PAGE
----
The trend of invalid votes found in electoral processes has varied. CEC’s capacities should be strengthened to expand the bridges of communication, to guide and sensitize voters about the manner of voting, envisaging also outreach to the country’s rural areas, where voters have limited access to technology and audio-visual mediums.
Timely and clear informing of officials who are subject to prohibitions envisaged by the Electoral Code as well as the public remain essential. This process remains necessary to ensure awareness and appropriate confidence of electoral subjects and citizens to collaborate on cases of abuse.
We recommend to the CEC to monitor proactively the quality of training realized with electoral administration bodies’ commissioners (CEAZ, VCC, VCG), the involvement and interest expressed by appointed representatives of the electoral administration to be commissioners, and the proper timely planning of such training.
Furthermore, based on the use of mobile phones by voters, we suggest a broader interpretation by responsible electoral administration and investigative bodies of article 109, paragraph 2, of the Electoral Code, on the prohibition of holding a phone or any registration equipment inside the voting booth.
- Recommendations to the Justice System Bodies
Indicia and acccusations about vote buying and selling during the pre-election process in the latest elections, including parliamentary ones, were signaled in some municipalities of the country. The investigation of the prosecution office should be faster, objective, comprehensive, and complete.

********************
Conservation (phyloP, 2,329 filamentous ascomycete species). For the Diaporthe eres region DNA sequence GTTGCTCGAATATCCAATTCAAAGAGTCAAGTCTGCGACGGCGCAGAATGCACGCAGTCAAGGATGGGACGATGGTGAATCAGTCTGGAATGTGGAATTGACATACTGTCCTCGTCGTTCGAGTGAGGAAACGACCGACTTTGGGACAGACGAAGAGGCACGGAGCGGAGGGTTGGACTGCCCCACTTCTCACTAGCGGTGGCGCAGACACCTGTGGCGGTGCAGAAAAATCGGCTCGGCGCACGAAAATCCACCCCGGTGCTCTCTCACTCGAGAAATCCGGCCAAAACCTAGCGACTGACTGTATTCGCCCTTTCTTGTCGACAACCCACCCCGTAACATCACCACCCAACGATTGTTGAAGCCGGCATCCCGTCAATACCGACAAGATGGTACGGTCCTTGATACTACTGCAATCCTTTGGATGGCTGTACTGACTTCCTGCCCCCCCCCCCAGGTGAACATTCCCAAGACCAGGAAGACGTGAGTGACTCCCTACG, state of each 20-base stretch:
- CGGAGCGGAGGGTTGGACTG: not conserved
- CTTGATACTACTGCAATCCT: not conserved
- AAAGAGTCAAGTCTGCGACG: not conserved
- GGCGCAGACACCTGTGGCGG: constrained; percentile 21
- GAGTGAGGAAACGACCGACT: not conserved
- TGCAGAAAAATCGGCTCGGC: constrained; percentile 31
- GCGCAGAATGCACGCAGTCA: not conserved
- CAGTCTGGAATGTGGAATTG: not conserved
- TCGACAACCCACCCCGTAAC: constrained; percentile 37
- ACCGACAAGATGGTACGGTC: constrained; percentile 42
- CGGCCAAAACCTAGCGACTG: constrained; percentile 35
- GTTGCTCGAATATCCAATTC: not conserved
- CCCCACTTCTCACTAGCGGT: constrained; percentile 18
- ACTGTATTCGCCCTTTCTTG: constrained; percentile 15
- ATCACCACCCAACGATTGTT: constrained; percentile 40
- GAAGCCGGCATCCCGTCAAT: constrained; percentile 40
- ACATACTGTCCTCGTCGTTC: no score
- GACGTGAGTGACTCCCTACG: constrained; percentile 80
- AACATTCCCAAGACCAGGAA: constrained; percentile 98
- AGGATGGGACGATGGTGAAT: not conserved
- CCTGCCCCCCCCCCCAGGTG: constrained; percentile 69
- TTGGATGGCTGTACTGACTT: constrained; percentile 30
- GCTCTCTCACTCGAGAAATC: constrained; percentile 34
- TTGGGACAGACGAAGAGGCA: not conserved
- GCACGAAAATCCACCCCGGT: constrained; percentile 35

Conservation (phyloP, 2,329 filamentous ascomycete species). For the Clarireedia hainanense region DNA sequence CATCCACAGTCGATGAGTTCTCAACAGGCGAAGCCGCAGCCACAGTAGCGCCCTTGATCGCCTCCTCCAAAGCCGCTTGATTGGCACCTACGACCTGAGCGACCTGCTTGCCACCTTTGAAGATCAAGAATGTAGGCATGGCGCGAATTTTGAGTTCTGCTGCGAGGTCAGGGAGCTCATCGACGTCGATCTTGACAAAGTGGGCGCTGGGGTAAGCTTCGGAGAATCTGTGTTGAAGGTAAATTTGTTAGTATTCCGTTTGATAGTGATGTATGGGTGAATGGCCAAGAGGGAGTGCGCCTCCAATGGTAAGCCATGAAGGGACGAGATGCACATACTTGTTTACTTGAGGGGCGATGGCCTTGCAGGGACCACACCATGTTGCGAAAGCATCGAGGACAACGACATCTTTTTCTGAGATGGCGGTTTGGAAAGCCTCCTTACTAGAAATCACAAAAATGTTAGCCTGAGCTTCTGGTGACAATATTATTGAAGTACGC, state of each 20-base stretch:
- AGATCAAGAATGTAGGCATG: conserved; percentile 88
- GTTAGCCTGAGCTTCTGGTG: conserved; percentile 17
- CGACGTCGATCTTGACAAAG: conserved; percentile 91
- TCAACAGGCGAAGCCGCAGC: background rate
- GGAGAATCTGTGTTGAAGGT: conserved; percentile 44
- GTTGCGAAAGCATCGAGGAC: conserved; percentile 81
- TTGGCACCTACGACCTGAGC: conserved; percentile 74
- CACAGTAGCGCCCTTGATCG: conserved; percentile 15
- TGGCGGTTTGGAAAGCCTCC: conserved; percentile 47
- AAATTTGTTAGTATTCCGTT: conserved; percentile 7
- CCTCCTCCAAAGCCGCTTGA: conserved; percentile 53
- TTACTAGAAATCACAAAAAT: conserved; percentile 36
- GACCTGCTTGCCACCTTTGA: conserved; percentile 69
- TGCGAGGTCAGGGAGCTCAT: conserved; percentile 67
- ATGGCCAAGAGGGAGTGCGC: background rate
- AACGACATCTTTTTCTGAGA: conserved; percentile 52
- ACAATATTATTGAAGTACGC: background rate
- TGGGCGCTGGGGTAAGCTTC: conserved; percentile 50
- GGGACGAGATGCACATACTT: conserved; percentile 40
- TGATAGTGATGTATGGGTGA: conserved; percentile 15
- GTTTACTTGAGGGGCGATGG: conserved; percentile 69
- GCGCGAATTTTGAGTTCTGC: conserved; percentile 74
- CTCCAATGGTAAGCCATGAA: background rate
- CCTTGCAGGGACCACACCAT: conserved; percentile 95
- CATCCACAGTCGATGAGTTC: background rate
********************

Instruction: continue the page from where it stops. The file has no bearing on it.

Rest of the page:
It is unacceptable for the public that the repeated phenomenon of vote buying, and selling is investigated with a narrow approach, assigning blame on certain individuals who act as middlemen for vote buying. Such schemes should be investigated with special investigative techniques, proactively, and should enable the punishability of any representative of electoral subjects, without difference, in spite of the role and position in the structures of the electoral subject. That is the only way to move toward punishment of electoral crimes, effective prevention of vote buying and selling schemes, and therefore guarantee the integrity of the vote of every citizen.
We suggest to the General Prosecution Office and the Special Prosecution Office that, besides periodical releases having to do with the denunciation of criminal offenses in the field of elections, they also engage in publishing in a timely manner the main indicators resulting from the investigation of such cases. In order to overcome the problem of coordinating incomplete or contradictory statistics offered by the institutions of the criminal justice system, a joint effective registration system should be developed to include all steps of proceedings.